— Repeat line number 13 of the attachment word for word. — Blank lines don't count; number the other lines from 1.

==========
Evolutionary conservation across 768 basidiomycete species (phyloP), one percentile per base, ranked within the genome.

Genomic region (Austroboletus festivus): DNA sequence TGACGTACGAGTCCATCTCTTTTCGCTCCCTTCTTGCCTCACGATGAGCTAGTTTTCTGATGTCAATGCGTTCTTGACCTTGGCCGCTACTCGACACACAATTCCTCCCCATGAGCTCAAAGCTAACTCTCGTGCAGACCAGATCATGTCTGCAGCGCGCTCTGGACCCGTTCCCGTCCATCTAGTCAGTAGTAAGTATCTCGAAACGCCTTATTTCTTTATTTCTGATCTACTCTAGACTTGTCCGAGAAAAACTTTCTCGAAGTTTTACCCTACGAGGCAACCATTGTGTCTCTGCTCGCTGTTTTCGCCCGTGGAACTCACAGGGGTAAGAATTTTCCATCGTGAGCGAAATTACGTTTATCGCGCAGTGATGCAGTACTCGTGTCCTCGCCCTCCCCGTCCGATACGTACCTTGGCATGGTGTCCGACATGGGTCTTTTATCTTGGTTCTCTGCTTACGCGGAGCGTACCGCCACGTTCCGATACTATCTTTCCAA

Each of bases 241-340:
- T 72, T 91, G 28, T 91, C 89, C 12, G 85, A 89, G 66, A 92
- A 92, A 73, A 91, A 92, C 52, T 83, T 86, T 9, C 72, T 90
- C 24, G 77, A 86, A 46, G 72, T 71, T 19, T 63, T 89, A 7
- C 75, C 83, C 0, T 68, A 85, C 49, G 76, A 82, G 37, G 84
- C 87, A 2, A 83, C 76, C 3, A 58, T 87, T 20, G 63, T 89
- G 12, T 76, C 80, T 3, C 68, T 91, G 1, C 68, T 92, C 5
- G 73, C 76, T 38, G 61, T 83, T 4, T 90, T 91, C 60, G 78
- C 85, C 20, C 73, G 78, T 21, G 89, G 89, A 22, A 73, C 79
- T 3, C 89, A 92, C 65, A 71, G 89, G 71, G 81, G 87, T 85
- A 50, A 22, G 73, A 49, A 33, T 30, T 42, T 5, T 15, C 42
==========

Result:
- A 50, A 22, G 73, A 49, A 33, T 30, T 42, T 5, T 15, C 42